Tuesday, December 25, 2007

Outsider Photography?

It seems inevitable that in the process of Christmas shopping, I end up finding a few things that are just right as gifts... for myself. Somehow it feels easier to justify indulging myself while I am buying stuff for other people. These are the type of objects that I would love receiving as a present from someone else. It's just that the chances of getting something that I would purchase spontaneously approach zero in likelihood. That's not to say that my tastes are too oblique for others to determine- but rather that they are rather widespread, and there's no way for anyone else to figure out whether or not I already have a particular item in my collection. Anyway, when I stopped by Half Priced Books the other day, I had an idea I'd be taking home some choice items to keep.

I was impressed to discover that someone (Chronicle Books in San Francisco) saw fit to publish a volume of "outsider photography". I've always been drawn to artwork that originates from outside of the art school pantheon. That's likely because I didn't attend art school, and have very little formal education in anything having to do with art. So whether it's the work of the insane, the incarcerated, the reclusive, or the addled- I'd like to see it. Whatever it actually is- it generally falls under one of a few different classifications tagged with words including visionary, outsider, folk, primitive, naive, or "Art Brut". There are already numerous collections of painters and sculptors who fit within this broad category, and the conventional art world has taken notice. Within certain cultural circles, the names Howard Finster, Henry Darger, Adolf Wolfli and Charles Benefiel are quite well-known.

But what about C.T. McCluskey, Alexandre Lobanov, Morton Bartlett, and Joe "40,000" Murphy? Do any of those names ring a bell? Most likely not, because all of them used components of photography in their work... and that is one medium that is still too often overlooked within the art community. Perhaps it's because the materials of photography have always been so readily available. Everyone has snapshots lying around their house- one need not consider themselves an "artist" to grab the camera and take some shots. There's a certain intentionality implicit in painting and sculpture that suggests that the perpetrator of such activities knows what they are getting themselves into. On the other hand we simply take it for granted that anyone can take some pictures. Very seldom do we see it as the proper business of "the artist".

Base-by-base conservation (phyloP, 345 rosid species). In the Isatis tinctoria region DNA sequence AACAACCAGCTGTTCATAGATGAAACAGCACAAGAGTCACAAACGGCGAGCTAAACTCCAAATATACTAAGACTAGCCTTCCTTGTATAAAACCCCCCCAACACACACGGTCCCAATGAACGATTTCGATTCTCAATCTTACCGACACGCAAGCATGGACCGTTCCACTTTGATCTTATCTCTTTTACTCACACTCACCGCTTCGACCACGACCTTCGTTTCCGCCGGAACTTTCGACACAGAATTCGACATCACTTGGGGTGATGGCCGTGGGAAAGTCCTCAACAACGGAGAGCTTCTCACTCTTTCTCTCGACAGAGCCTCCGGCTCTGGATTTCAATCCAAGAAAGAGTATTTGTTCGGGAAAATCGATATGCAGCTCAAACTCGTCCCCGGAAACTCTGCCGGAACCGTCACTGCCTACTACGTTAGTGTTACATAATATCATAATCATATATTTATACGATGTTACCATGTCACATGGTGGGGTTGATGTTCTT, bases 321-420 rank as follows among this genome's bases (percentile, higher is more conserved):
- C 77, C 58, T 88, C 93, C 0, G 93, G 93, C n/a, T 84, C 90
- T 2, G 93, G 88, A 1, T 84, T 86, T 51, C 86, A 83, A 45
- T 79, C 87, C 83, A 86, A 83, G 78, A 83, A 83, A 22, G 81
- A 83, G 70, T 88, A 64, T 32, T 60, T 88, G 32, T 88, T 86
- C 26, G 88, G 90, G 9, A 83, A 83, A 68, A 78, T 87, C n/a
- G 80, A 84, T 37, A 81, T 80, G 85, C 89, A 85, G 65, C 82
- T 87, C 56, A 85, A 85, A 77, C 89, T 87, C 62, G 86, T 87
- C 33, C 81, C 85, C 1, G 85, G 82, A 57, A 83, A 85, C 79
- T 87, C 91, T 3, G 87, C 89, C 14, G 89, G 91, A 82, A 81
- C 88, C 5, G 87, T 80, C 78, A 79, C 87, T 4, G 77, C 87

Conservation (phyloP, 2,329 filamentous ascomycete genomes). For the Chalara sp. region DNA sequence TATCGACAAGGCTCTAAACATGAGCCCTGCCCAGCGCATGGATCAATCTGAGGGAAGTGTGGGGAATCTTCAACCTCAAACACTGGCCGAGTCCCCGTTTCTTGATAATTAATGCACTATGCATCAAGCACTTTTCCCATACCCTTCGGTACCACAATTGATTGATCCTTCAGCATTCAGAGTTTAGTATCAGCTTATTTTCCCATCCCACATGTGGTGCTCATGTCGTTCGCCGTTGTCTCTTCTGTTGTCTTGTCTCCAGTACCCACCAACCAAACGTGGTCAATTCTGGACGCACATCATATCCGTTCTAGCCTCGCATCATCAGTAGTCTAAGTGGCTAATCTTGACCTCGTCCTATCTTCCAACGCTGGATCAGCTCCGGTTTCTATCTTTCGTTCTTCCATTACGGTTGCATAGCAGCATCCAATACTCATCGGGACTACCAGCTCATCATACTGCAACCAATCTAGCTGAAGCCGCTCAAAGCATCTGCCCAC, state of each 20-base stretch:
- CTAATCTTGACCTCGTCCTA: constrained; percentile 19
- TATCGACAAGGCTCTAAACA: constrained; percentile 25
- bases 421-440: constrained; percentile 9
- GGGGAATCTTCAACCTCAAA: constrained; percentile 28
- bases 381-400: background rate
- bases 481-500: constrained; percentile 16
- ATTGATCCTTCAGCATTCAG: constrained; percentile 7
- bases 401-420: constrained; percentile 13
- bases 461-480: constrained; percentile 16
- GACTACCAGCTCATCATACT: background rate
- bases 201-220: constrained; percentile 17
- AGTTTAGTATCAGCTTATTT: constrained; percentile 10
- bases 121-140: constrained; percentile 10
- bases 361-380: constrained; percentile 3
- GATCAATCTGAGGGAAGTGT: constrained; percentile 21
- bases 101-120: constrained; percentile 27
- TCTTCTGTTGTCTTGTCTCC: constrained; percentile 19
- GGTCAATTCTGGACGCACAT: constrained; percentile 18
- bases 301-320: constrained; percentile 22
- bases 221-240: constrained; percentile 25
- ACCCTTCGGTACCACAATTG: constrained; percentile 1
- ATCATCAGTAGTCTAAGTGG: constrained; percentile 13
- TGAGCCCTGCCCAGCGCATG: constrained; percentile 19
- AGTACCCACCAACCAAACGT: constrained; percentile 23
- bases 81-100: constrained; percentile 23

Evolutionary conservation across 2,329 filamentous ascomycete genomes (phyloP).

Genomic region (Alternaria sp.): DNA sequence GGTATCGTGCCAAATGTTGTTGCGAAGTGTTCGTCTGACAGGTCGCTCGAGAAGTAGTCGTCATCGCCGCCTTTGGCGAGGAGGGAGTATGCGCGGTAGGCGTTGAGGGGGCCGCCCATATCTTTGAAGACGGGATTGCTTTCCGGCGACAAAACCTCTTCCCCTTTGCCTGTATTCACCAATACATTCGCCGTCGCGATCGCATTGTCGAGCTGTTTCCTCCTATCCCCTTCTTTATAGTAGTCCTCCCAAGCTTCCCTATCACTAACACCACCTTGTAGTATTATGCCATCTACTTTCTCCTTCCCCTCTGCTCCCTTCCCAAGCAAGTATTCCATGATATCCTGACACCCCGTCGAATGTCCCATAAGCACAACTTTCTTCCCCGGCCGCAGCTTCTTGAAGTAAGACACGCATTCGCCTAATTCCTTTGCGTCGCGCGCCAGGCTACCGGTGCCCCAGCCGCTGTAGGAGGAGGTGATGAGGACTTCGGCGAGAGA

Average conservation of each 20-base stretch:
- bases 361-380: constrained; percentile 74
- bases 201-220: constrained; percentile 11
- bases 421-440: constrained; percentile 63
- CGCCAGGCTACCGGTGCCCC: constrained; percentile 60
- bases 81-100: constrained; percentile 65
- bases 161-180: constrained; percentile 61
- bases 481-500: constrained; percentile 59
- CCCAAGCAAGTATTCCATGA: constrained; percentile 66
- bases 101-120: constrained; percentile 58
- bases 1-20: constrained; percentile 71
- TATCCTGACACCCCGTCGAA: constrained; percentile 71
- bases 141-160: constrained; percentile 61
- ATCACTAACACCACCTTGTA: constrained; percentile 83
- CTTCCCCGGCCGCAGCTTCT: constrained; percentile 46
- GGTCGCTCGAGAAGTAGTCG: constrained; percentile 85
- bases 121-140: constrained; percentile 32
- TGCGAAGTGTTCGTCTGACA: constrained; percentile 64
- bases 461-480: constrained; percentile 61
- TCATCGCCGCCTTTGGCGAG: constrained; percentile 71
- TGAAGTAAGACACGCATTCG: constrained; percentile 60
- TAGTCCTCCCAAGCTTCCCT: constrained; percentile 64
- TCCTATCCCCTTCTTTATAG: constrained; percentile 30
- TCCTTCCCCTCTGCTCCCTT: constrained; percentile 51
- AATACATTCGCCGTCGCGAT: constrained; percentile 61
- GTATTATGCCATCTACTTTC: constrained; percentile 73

Create and Be Photographed: Photography on the Edge (edited by John Turner and Deborah Klochko) presents the work of seventeen "largely self-taught artists who have used photographs or photographic elements in their creation." This study has broad enough parameters that include photo montage, collage, manipulation, and tableau methodologies. Whether the artist is setting up a fantastic scene, gluing cut-out photos into a work, or painting over the top of a photograph- he/she is employing non-conventional means to express a wildly idiosyncratic and personalized vision. Few of the artists in this book ever had any intention to engage the world of exhibition and commerce. Like their painting and sculptural kin, they are driven by inner obsessions to express themselves through their artwork. For them photography isn't necessarily about documenting "what is"- but rather "what would never be", without their own mediation.

I think the editors are on to something when they declare that this sub-field of art appreciation is largely unrealized. Who knows what unseen gems are going to see the light of exposure in the near future? For decades people have been defining their relationships with the external world through the eyes of cameras. With digital technology increasingly replacing film processes that limited the scope of participation, we are bound to see a further expansion in the numbers and variety of "outsider photography". Who knows what we'll find on vast photo-sharing sites such as Flickr? This most democratic of platforms is bound to stimulate a new renaissance in photography. For those engaging the world of the lens (and whatever side of it that they find themsleves on) there is an array of adventures to be discovered*.

* Check out this and this...

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Anonymous jefg said...

Never thought I'd ever be linked to anything or anywhere by anybody. I truly take this as a sign of flattery, no matter how it was actually intended. I'm having fun modifying my photos, though I don't plan to do anything with them beyond that.

Oh, did I tell you I'll be the treasurer of the our area's new photography club? It looks like we'll kick it off in January with about 20-25 members. This should be very interesting (the club, not necessarily my being treasurer). I'll keep you informed.

10:48 PM  
Blogger Merge Divide said...

I don't know why you'd take it as anything other than complimentary.

You did tell me about your club, and your position. Congratulations. That should be a lot of fun.

5:17 PM  
Anonymous fred ressler said...

Thanks for mentioning "Create and be Recognized." (p.15 fred ressler)

fred ressler

7:34 AM  

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